Amy Jain and Daniella Yacobovsky, the co-founders of online retailer BaubleBar, talk about how they convince customers they sell quality designer jewelry, despite their lower prices.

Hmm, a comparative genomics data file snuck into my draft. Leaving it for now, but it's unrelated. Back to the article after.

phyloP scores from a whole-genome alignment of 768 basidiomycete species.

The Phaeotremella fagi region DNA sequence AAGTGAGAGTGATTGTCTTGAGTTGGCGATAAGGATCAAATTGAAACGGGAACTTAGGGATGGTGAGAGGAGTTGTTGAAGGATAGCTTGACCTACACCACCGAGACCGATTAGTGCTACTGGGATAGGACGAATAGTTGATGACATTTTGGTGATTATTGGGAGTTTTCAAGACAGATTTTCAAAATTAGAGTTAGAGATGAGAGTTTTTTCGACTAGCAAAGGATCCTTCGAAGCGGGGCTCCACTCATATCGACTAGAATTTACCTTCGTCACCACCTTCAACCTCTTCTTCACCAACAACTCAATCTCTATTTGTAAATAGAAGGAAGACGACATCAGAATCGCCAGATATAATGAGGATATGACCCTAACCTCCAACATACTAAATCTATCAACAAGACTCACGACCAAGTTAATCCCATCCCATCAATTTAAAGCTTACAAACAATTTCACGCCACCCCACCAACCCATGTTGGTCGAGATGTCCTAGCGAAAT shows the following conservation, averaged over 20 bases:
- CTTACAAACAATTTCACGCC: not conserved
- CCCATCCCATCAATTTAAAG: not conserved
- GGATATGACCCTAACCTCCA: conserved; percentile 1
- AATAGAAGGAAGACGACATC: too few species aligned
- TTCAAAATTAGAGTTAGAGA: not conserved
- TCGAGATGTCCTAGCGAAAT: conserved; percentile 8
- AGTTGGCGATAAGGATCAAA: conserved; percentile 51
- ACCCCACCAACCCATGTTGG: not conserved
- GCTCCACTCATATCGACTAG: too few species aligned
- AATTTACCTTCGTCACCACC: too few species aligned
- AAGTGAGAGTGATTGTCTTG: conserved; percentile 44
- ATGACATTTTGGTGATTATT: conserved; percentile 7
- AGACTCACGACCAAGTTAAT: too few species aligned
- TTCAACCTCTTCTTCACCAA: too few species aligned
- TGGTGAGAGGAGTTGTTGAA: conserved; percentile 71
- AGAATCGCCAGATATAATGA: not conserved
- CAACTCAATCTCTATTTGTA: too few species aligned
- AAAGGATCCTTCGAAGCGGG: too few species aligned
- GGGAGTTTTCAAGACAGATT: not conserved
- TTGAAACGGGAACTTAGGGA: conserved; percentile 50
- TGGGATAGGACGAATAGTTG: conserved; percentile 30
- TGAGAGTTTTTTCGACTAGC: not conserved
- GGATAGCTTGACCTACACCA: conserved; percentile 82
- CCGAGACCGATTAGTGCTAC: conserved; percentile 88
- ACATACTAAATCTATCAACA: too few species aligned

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Video Transcript00:00 Amy Jain: Amy Jain, co-founder of BaubleBar.00:02 Danielle Yacobovsky: And I'm Danielle Yacobovsky, also co-founder of BaubleBar. And really what BaubleBar is, is we source designer jewelry direct from designers and then we sell it online without the mark-up that a middleman or a traditional brick-and-mortar retailer would apply to that category. We work with about 50, 55 different designers and its been a really fun year, I think, we've had a great time just sort of introducing women to the concept of buying this category online and really having a destination for it because I think that's something that was missing before we really came to market.How do you keep costs low?00:39 Danielle Yacobovsky: We don't have a lot of the high cost that a brick-and-mortar retailer might have. We don't have the rent. We don't have the salespeople. We don't have the mix of other sort of low-margin products that we need this particular category to prop up, so that allows us to take as much cost out for the consumer as possible. A piece of jewelry that would normally retail on our site for $25, we would argue would normally retail at a brick-and-mortar retailer for much higher than that. So it's an incredible deal for the consumer and really allows us to put product in peoples' hands which is ultimately what we want to do.Does a low price point hurt customer perception?01:17 Amy Jain: When we initially came up with the concept and realized that the consumer needs weren't being met, we spent a lot of out time really understanding the supply side of the business and when we went to the suppliers and all these manufacturers and designers and saw that necklace we have just seen in a retail store for $75 and saw what the retailers were buying it at, we almost didn't believe it. You have to kind of touch and feel it to realize that its the same exact product and then we thought, if we put this on our site on under our private label brand name for a fraction of that price, for $35, people are just gonna assume that the quality is gonna be different. That I think what we saw early on when the brand was so, so new with people came to our site and were buying that entry-level price point item and even that might have been a hurdle for them. You know, the $25, they still think they're gonna get a $12 piece of jewelry. So everything from how the business models been designed to the policies that we put in place to a lot of our marketing efforts; everything's been aimed with the goal of encouraging that first point of trial. Because we see the minute someone touches and feels our product, they really understand what we're doing. They understand through the weight and the workmanship and the materials what they would be typically paying in a normal retailer and we've seen that hypothesis really play out this year.How do you hook repeat customers?02:30 Amy Jain: And so we have free shipping to the customer, free shipping on returns. Again, it's to encourage that trial. We offer a small discount on the first purchase. And then we really try to offer a kind of a broad section of price points. I think when we initially started, when we didn't have a lot of the third party validation, we saw a lot of our customers coming and buying, our entry level price point, the $20 item, $30 item, and they would come back really quickly afterwards and pick up something that was higher-priced cause they understood that the price was corresponding... Was correlated to the quality. And I think over time, we've kind of seen that shift as our brand has been built and we've had a lot of support and people are seeing our product on their friends and through word of mouth. We're seeing that people are actually much more inclined to try us without these things that we had initially put in place.
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